Creating a Story

I’m excitedly awaiting the arrival of my author copies of A Killer Past. They are in the mail and should arrive the first of next week. (Maybe even Friday or Saturday of this week.) This will be the first time I’ve seen the story in book form. These hardcover copies are from the ones that will be released in the UK on March 31st. ( It won’t be available in Canada or the US until June. (Though the e-book version is supposed to be out in April. I’m not sure how that will work.)

As with most of my mysteries, this story took a long time before it came together in my mind and on paper. The initial idea of a woman in her seventies who lives in a small Michigan town where no one knows about her past, not even her family, came to me while out walking with my husband. What if she was attacked, but rather than being a victim, she put her attackers in the hospital? How could she do this?

Slowly Mary Harrington took shape. I had to give her a background where she’d learn the tactics that would give her this ability. And since most older people, men and women, lose muscle strength as they age, I had to find real-life evidence that would support her abilities.

We writers nowadays have it so much easier than those just thirty years ago. On-line I found articles about men and women in their seventies, eighties, and nineties who exercise on a regular basis (not sporadically as I do) and participate in physical endeavors (gymnastics, marathons, weight lifting, etc.) that minimize their muscle loss. I watched YouTube videos. I Googled and listened to interviews with older athletes. (for example:

So Mary Harrington became a regular at the gym. And even though she didn’t practice most of what she’d learned in her teens and twenties, the abilities were still there, though a little rusty.

At first I was going to make Mary 78, but when I described my concept to a friend in her late seventies, she said that might be pushing it and suggested I make Mary younger. I compromised on 74. Not that all 74-year-old women could do what Mary does in the story, but some could.

Once I had an image of Mary, I needed to give her a reason to use those abilities, and from that came the need for conflict in the story. If Mary simply overcame her attackers, told the police department what she did and why, the story would be over. But what if she wouldn’t admit she was the one who dislocated one gang member’s shoulder and another gang member’s knee? And what if, as the sergeant investigates the incident, he discovers he can’t find any information about Mary prior to her move to the town, forty-four years earlier?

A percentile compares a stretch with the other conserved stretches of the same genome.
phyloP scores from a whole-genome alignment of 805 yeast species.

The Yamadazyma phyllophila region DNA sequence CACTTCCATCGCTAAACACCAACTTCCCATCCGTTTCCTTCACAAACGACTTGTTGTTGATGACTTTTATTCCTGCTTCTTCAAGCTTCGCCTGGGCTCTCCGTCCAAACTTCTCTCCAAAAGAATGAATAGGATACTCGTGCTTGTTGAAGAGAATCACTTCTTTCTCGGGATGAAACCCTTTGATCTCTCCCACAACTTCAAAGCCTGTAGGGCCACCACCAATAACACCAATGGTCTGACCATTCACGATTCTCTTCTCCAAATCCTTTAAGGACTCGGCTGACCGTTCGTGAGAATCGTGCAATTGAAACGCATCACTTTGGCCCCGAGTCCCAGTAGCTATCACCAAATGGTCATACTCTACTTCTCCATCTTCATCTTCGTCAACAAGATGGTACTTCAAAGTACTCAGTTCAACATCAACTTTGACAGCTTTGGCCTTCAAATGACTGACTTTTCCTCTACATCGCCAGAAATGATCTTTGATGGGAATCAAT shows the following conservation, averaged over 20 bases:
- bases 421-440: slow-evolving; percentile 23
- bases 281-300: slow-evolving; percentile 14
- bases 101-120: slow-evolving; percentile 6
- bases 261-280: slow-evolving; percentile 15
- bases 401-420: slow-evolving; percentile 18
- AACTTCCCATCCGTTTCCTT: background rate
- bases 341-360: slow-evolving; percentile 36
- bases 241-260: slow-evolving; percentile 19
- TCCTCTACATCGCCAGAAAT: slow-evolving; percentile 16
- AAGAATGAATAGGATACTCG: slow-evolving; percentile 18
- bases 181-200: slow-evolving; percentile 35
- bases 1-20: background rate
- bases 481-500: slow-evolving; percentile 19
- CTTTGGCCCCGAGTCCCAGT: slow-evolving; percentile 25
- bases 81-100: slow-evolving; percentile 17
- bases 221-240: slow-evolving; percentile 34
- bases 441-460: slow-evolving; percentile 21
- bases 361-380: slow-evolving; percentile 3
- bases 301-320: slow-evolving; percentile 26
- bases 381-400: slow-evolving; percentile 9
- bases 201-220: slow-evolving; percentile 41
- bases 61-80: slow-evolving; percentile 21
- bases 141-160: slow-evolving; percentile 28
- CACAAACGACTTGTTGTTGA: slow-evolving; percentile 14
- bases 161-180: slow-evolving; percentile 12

And that’s how A Killer Past came to be. If you’d like to read an excerpt, please visit Pam Thibodeaux’s blog on Saturday, March 28th.

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10 Responses to Creating a Story

  1. What an intriguing concept. Now I’ve got to find out what’s up with Mary.

  2. Janice Hickly says:

    This post was really great, just what I needed now, I am in the process of writing a story that includes some events that I have no present time knowledge for. I was able to get info off the web that helped me develop the situations in the story that would bring my two main characters together and would build the circumstances for the whole story. yes the web is a great thing for writers.

    • Maris Soule says:

      Janice, considering how remote it is where you live, especially in the winter, the Internet is going to be a blessing for you. Just be careful. Not all information on-line is correct. That’s the weakness of having it open to everyone, even those who might not have all their facts right.

  3. So interesting that you got the idea for this novel while walking. That often happens to me as well. Best wishes!

  4. Melissa Keir says:

    Isn’t it fun how some stories come into being. I love hearing that other authors also come up with great stories in fun ways!

    All the best!

    • Maris Soule says:

      Melissa, I always enjoy talking to other writers. We see life in a different way. Tragedies become material for a story. I’m sure non-writers think I’m a bit crazy. Hmm, maybe I am.

  5. Elorise Holstad says:

    Maris ~~ I’m intrigued by your concept, and am looking forward to reading ‘A Killer Past.’ (There really should be more … ahem … mature female protagonists. I can relate, as they say.)

    • Maris Soule says:

      Elorise, I know what you mean about “relating.” What’s so great about some of the smaller publishers is they’re willing to publish books that may not appeal to the 20s and 30s crowd. With our aging populations, it’s really ridiculous to think readers only want to read about young heroes and heroines.